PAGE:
Couples with children wanting to divorce will only be allowed to legally do so after receiving counseling on the impact of the separation on their offspring and their respective parental roles in childcare, officials of the Supreme Court said Monday.
The counseling on childcare will become mandatory for couples who are seeking an uncontested divorce starting next month.
"So far, the counseling has not been obligatory and each court has recommended it or not according to each situation," a court official said.
"The new guideline will help the couples pay more attention to their children, especially minors, as well as the need to continue playing a parental role after divorce," he said.
Counselors will discuss the likely consequences of the divorce on their children, what the parents should consider for the children's psychological stability, and what their respective roles should be after splitting up.
The counselors will also help couples decide on custody, how much to pay for child support and how to arrange visits with the children for the non-custodial parent.
The procedure will be mandatory when couples with minor children agree to an uncontested divorce. In other cases, the courts can also recommend counseling at the judges' discretion.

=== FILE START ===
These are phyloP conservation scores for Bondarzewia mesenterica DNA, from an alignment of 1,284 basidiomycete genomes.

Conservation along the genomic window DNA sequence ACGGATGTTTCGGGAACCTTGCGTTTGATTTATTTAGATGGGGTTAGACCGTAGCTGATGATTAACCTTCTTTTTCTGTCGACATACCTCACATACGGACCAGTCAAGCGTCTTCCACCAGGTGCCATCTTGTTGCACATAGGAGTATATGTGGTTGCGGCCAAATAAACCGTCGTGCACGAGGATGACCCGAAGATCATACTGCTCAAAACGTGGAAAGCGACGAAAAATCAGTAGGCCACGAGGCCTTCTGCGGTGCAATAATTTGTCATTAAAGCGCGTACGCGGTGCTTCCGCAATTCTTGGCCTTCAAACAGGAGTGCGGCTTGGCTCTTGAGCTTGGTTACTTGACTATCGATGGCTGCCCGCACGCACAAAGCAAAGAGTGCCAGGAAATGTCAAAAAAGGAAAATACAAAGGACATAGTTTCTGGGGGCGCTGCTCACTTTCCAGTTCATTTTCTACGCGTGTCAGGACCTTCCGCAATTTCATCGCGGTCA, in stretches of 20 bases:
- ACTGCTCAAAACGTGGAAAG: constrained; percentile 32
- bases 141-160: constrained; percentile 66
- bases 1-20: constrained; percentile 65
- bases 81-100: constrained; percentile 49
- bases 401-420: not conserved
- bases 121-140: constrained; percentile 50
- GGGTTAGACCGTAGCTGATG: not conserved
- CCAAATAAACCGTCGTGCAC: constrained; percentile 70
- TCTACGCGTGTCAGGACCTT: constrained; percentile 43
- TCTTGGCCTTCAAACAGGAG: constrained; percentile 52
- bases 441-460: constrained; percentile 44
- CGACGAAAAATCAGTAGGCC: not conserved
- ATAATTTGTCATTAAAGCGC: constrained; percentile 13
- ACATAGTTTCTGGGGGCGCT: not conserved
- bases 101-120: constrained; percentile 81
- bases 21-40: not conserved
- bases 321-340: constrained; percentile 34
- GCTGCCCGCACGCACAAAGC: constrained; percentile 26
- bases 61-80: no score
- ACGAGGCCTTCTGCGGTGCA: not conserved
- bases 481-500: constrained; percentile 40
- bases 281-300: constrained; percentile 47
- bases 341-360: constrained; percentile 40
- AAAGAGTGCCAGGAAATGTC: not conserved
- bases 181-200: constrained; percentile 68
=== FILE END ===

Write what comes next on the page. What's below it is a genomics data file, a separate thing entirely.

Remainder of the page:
"Couples receiving counseling will get written confirmation, and they can enter a cooling-off period, an obligatory process before divorce, only when they submit the confirmation to the courts," the official said.
The cooling-off period was designed to give couples a chance to reconsider hasty divorce arising from fits of anger. It is usually three months if the couple have minor children and one month when they don't, and can be reduced for specific reasons such as domestic violence.
Each district court will designate counselors, comprised of experts in psychology and social welfare, who will be recommended by the local governments, counseling agencies and doctors' groups in the region.
The official said there have been growing calls to make the counseling obligatory. According to a report released by the Korean Women's Development Institute in January, only 8.3 percent of couples with minor children got such counseling.
Some 32 percent of those not receiving the counseling said they didn't because the process didn't seem helpful, while 22.8 percent said they didn't know about the measure and 20.8 percent that they didn't have time.